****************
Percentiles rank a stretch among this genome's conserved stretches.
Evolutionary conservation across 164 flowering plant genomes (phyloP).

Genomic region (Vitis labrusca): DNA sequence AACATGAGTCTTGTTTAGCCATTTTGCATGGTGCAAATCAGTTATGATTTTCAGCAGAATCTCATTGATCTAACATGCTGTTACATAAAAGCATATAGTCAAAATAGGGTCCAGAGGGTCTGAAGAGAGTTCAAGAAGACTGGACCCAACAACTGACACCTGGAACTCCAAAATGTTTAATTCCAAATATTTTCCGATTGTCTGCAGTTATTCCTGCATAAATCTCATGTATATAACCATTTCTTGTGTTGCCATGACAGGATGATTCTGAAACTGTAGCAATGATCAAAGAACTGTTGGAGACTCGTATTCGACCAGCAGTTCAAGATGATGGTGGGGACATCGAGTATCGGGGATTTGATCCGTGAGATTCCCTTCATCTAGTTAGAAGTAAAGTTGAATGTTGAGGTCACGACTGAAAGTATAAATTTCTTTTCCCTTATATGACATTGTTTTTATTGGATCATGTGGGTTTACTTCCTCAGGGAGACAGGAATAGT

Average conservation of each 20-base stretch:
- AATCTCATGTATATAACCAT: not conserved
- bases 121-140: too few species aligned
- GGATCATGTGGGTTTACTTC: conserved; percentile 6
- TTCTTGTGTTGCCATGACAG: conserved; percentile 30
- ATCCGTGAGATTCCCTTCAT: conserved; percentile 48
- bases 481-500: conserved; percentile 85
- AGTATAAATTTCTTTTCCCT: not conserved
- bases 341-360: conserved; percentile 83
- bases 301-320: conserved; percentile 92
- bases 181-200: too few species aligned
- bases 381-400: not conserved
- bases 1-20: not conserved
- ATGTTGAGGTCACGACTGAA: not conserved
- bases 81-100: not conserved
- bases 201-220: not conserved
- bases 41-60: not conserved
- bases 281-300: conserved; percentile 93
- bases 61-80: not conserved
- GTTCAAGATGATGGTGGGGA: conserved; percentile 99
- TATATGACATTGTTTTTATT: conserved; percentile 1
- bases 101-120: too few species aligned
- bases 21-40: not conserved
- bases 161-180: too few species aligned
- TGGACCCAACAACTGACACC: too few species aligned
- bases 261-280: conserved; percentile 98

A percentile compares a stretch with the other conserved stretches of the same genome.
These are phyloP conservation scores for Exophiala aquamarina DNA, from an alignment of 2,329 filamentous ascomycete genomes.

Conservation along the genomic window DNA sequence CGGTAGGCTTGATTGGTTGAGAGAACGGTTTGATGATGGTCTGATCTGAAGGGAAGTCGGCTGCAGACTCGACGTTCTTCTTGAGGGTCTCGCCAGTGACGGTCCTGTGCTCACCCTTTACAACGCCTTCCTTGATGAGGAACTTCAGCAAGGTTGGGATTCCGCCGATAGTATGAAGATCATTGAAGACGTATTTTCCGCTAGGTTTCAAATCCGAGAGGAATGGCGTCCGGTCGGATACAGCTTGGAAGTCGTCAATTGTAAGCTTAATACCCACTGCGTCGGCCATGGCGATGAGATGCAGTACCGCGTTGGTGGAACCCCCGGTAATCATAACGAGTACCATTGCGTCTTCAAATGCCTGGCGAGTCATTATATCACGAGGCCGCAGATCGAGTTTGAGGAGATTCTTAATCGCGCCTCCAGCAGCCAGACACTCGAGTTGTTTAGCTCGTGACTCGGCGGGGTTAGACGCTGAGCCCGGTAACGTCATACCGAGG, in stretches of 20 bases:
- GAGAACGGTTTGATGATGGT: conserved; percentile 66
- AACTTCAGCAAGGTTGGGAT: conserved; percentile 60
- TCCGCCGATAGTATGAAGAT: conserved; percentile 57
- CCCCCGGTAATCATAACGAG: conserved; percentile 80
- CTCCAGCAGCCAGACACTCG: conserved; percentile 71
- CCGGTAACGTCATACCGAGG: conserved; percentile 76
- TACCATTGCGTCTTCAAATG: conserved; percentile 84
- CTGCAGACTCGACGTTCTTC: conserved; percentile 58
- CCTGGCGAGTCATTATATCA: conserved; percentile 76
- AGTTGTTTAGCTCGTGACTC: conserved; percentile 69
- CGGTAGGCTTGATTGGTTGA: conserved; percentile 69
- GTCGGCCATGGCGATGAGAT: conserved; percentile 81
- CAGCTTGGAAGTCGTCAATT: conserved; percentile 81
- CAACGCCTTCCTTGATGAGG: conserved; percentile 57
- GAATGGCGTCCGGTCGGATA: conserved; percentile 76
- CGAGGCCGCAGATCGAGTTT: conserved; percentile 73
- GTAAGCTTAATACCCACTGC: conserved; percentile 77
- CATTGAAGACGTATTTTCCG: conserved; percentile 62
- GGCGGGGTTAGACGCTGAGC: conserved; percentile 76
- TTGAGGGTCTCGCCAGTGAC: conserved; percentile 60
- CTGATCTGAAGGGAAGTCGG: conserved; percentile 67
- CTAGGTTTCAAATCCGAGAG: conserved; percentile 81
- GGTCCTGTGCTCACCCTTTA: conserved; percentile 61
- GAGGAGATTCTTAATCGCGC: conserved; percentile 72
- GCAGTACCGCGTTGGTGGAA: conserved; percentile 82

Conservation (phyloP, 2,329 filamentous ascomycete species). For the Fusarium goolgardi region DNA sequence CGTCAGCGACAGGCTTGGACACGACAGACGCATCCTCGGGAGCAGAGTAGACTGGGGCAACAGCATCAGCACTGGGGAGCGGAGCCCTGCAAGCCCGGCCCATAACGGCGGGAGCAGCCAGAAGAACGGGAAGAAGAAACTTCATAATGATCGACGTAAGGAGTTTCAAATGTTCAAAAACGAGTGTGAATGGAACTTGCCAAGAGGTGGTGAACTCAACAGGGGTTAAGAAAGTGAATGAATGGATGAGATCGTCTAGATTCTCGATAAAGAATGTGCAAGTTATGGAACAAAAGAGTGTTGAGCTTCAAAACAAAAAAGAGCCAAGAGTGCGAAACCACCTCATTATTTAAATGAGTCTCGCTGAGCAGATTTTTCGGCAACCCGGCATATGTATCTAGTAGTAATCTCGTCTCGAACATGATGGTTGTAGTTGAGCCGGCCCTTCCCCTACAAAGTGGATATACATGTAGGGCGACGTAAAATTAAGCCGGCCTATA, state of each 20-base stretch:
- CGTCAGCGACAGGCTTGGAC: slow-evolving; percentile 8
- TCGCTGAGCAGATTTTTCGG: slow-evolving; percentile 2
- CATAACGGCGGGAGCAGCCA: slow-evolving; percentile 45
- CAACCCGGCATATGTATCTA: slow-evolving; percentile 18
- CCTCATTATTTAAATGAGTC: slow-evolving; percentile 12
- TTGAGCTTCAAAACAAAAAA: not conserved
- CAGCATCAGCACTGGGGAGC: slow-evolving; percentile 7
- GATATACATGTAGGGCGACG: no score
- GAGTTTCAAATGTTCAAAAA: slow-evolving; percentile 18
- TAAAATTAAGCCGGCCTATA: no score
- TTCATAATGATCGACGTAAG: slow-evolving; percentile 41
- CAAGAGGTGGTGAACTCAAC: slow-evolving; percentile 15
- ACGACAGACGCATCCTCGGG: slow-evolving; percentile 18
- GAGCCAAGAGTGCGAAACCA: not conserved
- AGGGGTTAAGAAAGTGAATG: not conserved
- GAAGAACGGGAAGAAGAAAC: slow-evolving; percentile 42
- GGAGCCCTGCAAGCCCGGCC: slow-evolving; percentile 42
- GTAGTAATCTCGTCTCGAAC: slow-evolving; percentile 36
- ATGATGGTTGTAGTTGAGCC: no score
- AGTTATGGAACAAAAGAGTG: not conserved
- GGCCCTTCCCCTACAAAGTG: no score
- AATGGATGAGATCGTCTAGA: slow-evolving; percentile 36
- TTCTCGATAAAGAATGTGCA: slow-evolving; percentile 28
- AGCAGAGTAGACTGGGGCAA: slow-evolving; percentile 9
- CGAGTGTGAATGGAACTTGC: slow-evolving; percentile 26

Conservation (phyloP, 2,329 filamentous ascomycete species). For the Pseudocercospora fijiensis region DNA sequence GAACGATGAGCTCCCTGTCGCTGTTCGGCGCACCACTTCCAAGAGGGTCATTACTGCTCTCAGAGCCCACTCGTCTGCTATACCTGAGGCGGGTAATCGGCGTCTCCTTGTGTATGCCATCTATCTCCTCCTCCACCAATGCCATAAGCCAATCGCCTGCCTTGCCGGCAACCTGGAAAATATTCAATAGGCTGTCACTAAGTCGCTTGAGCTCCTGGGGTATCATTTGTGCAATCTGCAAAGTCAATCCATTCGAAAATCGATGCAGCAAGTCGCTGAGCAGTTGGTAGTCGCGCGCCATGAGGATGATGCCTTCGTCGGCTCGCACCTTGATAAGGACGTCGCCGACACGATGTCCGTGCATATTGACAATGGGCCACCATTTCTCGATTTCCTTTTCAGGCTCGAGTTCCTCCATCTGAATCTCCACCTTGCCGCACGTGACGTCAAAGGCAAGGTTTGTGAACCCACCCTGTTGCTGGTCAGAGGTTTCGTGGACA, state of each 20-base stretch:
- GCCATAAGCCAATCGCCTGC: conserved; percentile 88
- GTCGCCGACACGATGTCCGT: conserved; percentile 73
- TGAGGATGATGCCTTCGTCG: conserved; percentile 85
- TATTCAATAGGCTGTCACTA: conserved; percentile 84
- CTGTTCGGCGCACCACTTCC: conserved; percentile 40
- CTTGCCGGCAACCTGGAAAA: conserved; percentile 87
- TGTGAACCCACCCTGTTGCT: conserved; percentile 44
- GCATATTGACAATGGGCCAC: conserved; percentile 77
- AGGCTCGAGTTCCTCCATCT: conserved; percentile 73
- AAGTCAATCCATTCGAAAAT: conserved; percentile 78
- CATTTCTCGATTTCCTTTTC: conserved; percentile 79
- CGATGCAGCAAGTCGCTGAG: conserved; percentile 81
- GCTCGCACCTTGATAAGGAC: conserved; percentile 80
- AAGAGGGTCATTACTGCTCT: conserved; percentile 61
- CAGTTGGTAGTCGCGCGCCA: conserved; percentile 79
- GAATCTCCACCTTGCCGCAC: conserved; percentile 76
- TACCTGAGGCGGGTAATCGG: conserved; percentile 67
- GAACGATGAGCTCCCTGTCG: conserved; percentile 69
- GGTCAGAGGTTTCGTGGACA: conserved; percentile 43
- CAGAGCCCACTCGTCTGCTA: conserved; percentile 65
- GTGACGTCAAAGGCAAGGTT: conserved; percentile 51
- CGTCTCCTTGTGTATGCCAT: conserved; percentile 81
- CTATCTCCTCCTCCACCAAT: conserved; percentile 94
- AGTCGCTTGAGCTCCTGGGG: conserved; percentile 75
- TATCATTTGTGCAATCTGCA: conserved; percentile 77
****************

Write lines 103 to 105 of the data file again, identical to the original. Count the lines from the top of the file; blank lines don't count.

- GGTCAGAGGTTTCGTGGACA: conserved; percentile 43
- CAGAGCCCACTCGTCTGCTA: conserved; percentile 65
- GTGACGTCAAAGGCAAGGTT: conserved; percentile 51